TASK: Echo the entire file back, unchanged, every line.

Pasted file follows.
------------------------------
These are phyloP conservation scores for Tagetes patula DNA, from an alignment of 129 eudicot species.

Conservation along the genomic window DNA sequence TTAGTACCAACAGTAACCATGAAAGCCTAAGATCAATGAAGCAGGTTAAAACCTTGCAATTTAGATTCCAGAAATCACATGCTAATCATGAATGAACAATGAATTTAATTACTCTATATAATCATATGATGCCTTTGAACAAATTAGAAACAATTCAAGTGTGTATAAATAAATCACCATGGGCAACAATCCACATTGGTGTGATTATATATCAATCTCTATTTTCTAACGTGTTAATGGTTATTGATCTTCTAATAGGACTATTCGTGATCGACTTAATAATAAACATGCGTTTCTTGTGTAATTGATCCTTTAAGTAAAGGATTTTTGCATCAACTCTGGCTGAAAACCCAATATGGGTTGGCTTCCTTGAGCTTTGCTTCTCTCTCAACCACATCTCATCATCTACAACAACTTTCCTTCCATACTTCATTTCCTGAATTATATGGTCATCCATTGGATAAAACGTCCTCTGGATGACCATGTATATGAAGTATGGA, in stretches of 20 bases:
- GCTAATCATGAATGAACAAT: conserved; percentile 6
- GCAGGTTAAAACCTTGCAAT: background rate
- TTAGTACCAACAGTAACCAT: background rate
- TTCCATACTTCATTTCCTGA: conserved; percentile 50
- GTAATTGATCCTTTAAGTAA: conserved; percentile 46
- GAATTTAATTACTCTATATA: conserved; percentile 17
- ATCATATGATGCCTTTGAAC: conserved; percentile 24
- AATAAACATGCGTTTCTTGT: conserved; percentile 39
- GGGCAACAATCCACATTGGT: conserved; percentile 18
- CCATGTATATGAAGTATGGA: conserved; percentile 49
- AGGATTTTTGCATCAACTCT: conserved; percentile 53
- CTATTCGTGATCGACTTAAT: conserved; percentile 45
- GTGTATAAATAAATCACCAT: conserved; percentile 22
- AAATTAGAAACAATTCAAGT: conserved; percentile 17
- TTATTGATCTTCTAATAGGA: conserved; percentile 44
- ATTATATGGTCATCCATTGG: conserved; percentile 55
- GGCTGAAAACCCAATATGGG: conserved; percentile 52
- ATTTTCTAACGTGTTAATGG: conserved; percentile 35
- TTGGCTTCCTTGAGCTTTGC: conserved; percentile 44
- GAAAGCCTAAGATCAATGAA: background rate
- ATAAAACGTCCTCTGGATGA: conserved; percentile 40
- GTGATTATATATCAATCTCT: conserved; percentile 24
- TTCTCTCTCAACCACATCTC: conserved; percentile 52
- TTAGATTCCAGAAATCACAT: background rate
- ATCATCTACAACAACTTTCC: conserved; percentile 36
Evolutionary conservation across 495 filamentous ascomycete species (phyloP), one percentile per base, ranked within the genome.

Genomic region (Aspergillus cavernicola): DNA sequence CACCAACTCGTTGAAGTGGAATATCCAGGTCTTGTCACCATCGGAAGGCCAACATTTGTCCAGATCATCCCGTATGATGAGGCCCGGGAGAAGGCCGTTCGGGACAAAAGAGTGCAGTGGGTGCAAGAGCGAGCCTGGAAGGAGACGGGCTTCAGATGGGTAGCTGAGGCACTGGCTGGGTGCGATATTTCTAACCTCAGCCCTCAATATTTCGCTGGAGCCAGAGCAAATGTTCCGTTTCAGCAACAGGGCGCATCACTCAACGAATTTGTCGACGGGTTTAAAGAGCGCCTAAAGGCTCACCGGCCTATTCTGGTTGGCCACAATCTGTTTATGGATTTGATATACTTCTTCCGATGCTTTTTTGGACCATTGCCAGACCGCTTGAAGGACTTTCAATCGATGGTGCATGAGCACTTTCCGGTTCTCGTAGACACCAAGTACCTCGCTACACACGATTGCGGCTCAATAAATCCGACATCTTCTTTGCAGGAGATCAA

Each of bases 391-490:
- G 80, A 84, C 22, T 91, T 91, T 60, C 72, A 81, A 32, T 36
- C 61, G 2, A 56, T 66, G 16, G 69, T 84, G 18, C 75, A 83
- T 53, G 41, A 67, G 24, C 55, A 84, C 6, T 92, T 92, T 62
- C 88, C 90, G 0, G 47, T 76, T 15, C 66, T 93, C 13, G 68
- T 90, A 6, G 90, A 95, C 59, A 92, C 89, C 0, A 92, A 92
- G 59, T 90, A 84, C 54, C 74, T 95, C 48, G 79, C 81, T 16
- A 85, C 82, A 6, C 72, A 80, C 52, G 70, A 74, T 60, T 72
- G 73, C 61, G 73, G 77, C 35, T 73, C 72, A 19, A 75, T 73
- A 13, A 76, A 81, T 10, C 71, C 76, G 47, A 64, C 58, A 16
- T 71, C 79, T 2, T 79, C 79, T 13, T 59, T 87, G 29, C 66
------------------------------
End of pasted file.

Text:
These are phyloP conservation scores for Tagetes patula DNA, from an alignment of 129 eudicot species.

Conservation along the genomic window DNA sequence TTAGTACCAACAGTAACCATGAAAGCCTAAGATCAATGAAGCAGGTTAAAACCTTGCAATTTAGATTCCAGAAATCACATGCTAATCATGAATGAACAATGAATTTAATTACTCTATATAATCATATGATGCCTTTGAACAAATTAGAAACAATTCAAGTGTGTATAAATAAATCACCATGGGCAACAATCCACATTGGTGTGATTATATATCAATCTCTATTTTCTAACGTGTTAATGGTTATTGATCTTCTAATAGGACTATTCGTGATCGACTTAATAATAAACATGCGTTTCTTGTGTAATTGATCCTTTAAGTAAAGGATTTTTGCATCAACTCTGGCTGAAAACCCAATATGGGTTGGCTTCCTTGAGCTTTGCTTCTCTCTCAACCACATCTCATCATCTACAACAACTTTCCTTCCATACTTCATTTCCTGAATTATATGGTCATCCATTGGATAAAACGTCCTCTGGATGACCATGTATATGAAGTATGGA, in stretches of 20 bases:
- GCTAATCATGAATGAACAAT: conserved; percentile 6
- GCAGGTTAAAACCTTGCAAT: background rate
- TTAGTACCAACAGTAACCAT: background rate
- TTCCATACTTCATTTCCTGA: conserved; percentile 50
- GTAATTGATCCTTTAAGTAA: conserved; percentile 46
- GAATTTAATTACTCTATATA: conserved; percentile 17
- ATCATATGATGCCTTTGAAC: conserved; percentile 24
- AATAAACATGCGTTTCTTGT: conserved; percentile 39
- GGGCAACAATCCACATTGGT: conserved; percentile 18
- CCATGTATATGAAGTATGGA: conserved; percentile 49
- AGGATTTTTGCATCAACTCT: conserved; percentile 53
- CTATTCGTGATCGACTTAAT: conserved; percentile 45
- GTGTATAAATAAATCACCAT: conserved; percentile 22
- AAATTAGAAACAATTCAAGT: conserved; percentile 17
- TTATTGATCTTCTAATAGGA: conserved; percentile 44
- ATTATATGGTCATCCATTGG: conserved; percentile 55
- GGCTGAAAACCCAATATGGG: conserved; percentile 52
- ATTTTCTAACGTGTTAATGG: conserved; percentile 35
- TTGGCTTCCTTGAGCTTTGC: conserved; percentile 44
- GAAAGCCTAAGATCAATGAA: background rate
- ATAAAACGTCCTCTGGATGA: conserved; percentile 40
- GTGATTATATATCAATCTCT: conserved; percentile 24
- TTCTCTCTCAACCACATCTC: conserved; percentile 52
- TTAGATTCCAGAAATCACAT: background rate
- ATCATCTACAACAACTTTCC: conserved; percentile 36
Evolutionary conservation across 495 filamentous ascomycete species (phyloP), one percentile per base, ranked within the genome.

Genomic region (Aspergillus cavernicola): DNA sequence CACCAACTCGTTGAAGTGGAATATCCAGGTCTTGTCACCATCGGAAGGCCAACATTTGTCCAGATCATCCCGTATGATGAGGCCCGGGAGAAGGCCGTTCGGGACAAAAGAGTGCAGTGGGTGCAAGAGCGAGCCTGGAAGGAGACGGGCTTCAGATGGGTAGCTGAGGCACTGGCTGGGTGCGATATTTCTAACCTCAGCCCTCAATATTTCGCTGGAGCCAGAGCAAATGTTCCGTTTCAGCAACAGGGCGCATCACTCAACGAATTTGTCGACGGGTTTAAAGAGCGCCTAAAGGCTCACCGGCCTATTCTGGTTGGCCACAATCTGTTTATGGATTTGATATACTTCTTCCGATGCTTTTTTGGACCATTGCCAGACCGCTTGAAGGACTTTCAATCGATGGTGCATGAGCACTTTCCGGTTCTCGTAGACACCAAGTACCTCGCTACACACGATTGCGGCTCAATAAATCCGACATCTTCTTTGCAGGAGATCAA

Each of bases 391-490:
- G 80, A 84, C 22, T 91, T 91, T 60, C 72, A 81, A 32, T 36
- C 61, G 2, A 56, T 66, G 16, G 69, T 84, G 18, C 75, A 83
- T 53, G 41, A 67, G 24, C 55, A 84, C 6, T 92, T 92, T 62
- C 88, C 90, G 0, G 47, T 76, T 15, C 66, T 93, C 13, G 68
- T 90, A 6, G 90, A 95, C 59, A 92, C 89, C 0, A 92, A 92
- G 59, T 90, A 84, C 54, C 74, T 95, C 48, G 79, C 81, T 16
- A 85, C 82, A 6, C 72, A 80, C 52, G 70, A 74, T 60, T 72
- G 73, C 61, G 73, G 77, C 35, T 73, C 72, A 19, A 75, T 73
- A 13, A 76, A 81, T 10, C 71, C 76, G 47, A 64, C 58, A 16
- T 71, C 79, T 2, T 79, C 79, T 13, T 59, T 87, G 29, C 66